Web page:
Colombia’s Indigenous Languages

Colombia’s Indigenous Languages

In addition to Spanish, other 70 languages can be heard in Colombia. Chair Professor of Indigenous Languages in Latin America Hortensia Estrada Ramírez tells us what, apart from their recognition, has been done to preserve this intangible wealth in recent years.

black and white portrait of Hortensia Estrada
Hortensia Estrada
Professor and Investigator, Caro Y Cuervo Institute
Indigenous man

Colombia stands out with its diverse flora, fauna, languages and cultures. This is a multilingual and pluricultural country with 65 indigenous languages, 2 creole languages, 1 Romani or Gipsy tongue, 1 sign language, in addition to Spanish. The latter is the dominating and official language throughout the Colombian territory, imposed by colonizers starting on the 15th Century.

Indigenous groups inhabited this territory since millennial times; they were plentiful upon the European colonization and were gradually exterminated and displaced to the country’s periphery. Currently, there are only close to 80 indigenous communities left, including the ones that do not speak their native language. From the 65 existing indigenous languages, 57 are classified within 13 linguistic families and 8 are unclassified or are mono-typical.

From these languages, 11 are in a vulnerable state, 28 endangered, 12 in serious danger and 13 in critical situation. One of the main threats is its disadvantageous situation compared to Spanish, which is the hegemonic language and the language used in communications, in the media and in formal education. Indigenous languages have been relegated to a second place and teaching them or learning them is no longer necessary.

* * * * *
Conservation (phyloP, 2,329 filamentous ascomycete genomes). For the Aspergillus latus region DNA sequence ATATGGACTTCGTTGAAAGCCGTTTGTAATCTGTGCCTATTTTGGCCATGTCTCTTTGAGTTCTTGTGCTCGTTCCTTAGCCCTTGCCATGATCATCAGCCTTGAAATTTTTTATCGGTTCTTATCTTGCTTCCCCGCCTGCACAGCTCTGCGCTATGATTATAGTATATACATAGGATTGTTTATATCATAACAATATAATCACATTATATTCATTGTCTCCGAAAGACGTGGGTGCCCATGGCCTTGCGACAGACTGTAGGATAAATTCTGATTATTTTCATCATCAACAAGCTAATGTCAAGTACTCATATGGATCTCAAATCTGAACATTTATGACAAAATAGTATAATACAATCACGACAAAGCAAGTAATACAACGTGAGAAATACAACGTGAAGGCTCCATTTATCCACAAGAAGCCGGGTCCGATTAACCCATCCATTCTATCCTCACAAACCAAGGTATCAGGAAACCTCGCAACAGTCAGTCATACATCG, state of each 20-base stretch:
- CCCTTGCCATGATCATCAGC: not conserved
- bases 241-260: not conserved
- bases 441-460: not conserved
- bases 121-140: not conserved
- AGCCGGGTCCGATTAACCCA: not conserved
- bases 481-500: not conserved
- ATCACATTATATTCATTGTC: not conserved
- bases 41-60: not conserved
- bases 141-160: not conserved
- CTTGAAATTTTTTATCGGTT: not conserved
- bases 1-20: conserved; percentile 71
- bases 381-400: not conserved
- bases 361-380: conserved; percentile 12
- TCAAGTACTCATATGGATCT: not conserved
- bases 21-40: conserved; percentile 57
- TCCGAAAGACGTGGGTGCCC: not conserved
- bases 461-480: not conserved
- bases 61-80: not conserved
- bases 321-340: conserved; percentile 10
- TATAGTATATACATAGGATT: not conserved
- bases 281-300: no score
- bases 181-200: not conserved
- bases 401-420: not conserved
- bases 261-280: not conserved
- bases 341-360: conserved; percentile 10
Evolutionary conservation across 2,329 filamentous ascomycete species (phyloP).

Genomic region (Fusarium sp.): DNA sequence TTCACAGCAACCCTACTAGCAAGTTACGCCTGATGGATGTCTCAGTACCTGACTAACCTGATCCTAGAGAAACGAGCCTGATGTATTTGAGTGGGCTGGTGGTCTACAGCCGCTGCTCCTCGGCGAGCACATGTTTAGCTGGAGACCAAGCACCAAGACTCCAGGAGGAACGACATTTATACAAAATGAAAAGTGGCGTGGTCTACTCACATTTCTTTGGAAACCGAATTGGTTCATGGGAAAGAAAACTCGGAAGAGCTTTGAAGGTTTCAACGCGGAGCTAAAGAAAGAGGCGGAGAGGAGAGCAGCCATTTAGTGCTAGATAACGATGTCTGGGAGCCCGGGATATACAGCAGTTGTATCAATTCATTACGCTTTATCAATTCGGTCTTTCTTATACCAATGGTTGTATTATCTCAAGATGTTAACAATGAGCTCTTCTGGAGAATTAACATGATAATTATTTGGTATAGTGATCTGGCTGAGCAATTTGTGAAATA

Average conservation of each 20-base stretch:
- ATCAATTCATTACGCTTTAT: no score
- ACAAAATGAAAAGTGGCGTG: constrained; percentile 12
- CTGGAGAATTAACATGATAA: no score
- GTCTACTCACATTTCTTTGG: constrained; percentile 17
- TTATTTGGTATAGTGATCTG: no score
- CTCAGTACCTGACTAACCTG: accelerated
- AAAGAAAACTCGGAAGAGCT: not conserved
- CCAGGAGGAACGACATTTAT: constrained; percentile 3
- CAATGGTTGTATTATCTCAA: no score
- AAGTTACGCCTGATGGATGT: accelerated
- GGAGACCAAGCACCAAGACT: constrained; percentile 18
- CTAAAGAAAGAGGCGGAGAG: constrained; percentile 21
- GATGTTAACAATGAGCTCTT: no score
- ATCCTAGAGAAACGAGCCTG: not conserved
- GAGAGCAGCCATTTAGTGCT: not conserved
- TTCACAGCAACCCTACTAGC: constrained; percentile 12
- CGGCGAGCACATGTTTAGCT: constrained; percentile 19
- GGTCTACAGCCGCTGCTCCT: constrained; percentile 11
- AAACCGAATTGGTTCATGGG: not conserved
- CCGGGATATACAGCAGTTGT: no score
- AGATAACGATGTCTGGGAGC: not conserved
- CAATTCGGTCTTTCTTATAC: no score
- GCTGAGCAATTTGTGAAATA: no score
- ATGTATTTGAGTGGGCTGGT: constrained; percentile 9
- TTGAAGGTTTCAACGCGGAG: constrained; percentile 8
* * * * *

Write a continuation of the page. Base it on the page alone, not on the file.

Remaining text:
Progress has been made in knowledge, revitalization and documentation of several languages, supported by indigenous literature and oraliture programs.

The displacement over the past few decades is also an important factor, sometimes triggered by the serious public order situation or from the need to seek educational and work opportunities to combat poverty, underdevelopment and abandonment. It’s worth noting that Colombia has developed important legislation aimed at recognizing and valuing native people, languages and cultures. Starting from the 1991 Constitution and several Bills, the indigenous languages began to be recognized as official in their respective territories and Colombians began to view these people and their tongues with greater interest and respect.

Currently, some entities and people contribute to programs aimed at formation, research and promulgation of indigenous languages. Progress has been made in knowledge, revitalization and documentation of several languages, supported by indigenous literature and oraliture programs. There is also a group of indigenous writers that are starting to become recognized at a national and international level, nevertheless, greater financial support is needed to expand the programs planned and being implemented given that tongues and cultures are priority issues for society.

Avoiding the extinction of the intangible wealth in the form of tongues and cultures is a task that falls on all of us, given that these do not belong only to the native people and Colombians, but to all human kind; the disappearance of a native tongue includes the disappearance of valuable ancestral knowledge on flora, fauna, medicine, culinary costumes and social organization that have been developed during thousands of years.

Current societies are in constant movement and different countries house people from different parts of the planet, demanding the development of a multi-cultural vision. It is not too late to avoid the loss of these tongues and to protect native populations that are also the main care-takers of mother earth, the pantry from which all inhabitants in this planet feed from.

This article is part of the “Still roots run Deep” feature.

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